A man accused of preaching strict sharia law on London’s Oxford Street has been ordered to stand in court by a judge after saying he only answered to Allah.
Appearing at Southwark Crown Court, Ricardo McFarlane told the usher he would not stand for “any man”, The Times reports.
When Judge Martin Beddoe entered the court and noticed Mr. McFarlane had remained seated in the dock, he told him to get up, adding: “This is not a court of religion.”
Mr. McFarlane, a former associate of convicted Islamic State recruiter Anjem Choudary, was given an Anti-Social Behaviour Order (ASBO) in 2014 for threatening non-Muslims as part of a self-styled Muslim patrol gang.
The ASBO banned him from approaching members of the public “in order to promote sharia law”, and he was appearing in court after being accused of breaching it by campaigning in central London.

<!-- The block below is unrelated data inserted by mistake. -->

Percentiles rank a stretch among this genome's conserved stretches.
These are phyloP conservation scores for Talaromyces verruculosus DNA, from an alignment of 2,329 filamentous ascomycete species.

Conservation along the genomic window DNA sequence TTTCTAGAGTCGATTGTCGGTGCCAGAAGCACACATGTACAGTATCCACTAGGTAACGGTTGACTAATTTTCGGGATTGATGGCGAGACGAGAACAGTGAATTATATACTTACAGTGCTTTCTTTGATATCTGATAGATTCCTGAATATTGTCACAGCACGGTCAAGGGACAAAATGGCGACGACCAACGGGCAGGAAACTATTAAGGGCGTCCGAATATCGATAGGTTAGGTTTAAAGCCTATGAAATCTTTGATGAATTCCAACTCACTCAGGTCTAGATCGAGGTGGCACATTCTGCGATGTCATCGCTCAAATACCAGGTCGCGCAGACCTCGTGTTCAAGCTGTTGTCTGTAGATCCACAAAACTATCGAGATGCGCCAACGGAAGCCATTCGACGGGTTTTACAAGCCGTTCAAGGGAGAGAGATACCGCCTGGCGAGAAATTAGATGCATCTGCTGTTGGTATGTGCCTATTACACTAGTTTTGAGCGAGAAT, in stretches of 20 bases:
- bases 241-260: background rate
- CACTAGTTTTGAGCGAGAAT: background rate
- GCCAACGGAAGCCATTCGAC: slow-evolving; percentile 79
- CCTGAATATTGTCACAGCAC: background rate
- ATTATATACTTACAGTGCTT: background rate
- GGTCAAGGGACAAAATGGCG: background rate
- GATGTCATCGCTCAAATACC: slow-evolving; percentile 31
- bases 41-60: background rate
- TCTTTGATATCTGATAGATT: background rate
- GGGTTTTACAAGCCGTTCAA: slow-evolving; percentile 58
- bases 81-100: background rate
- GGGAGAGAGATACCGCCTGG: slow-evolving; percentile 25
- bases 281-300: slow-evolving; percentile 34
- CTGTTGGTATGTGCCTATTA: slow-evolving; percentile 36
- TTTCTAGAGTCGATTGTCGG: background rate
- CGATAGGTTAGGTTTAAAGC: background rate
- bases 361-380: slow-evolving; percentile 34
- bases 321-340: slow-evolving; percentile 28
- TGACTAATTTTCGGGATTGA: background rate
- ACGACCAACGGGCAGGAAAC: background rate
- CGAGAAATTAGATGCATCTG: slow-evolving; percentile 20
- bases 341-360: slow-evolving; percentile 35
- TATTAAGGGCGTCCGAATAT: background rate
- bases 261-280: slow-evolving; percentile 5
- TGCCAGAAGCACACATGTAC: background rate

The 30-year-old is alleged to have set up a stall outside the flagship Topshop on Oxford Street, on March 25, 2016, along with 20 other men, to call for strict Islamic laws to be implemented across the UK.
The judge explained: “If Mr. McFarlane isn’t going to treat this court with respect then I might have to deal with him differently than to release him on bail,” before a break in proceedings.
Roy Hedlam, defending, replied: “Because of his religious belief he believes there is only one person who he should bow to.”
Judge Beddoe continued: “That is as may be, but this isn’t a court of religion, this is a secular court and it expects to be treated with respect. That isn’t in breach of any religious principles I’m aware of.”
Mr. McFarlane relented and stood up in the dock while the judge was speaking, prompting him to say: “He’s very kindly standing up for me because I’m about to go.”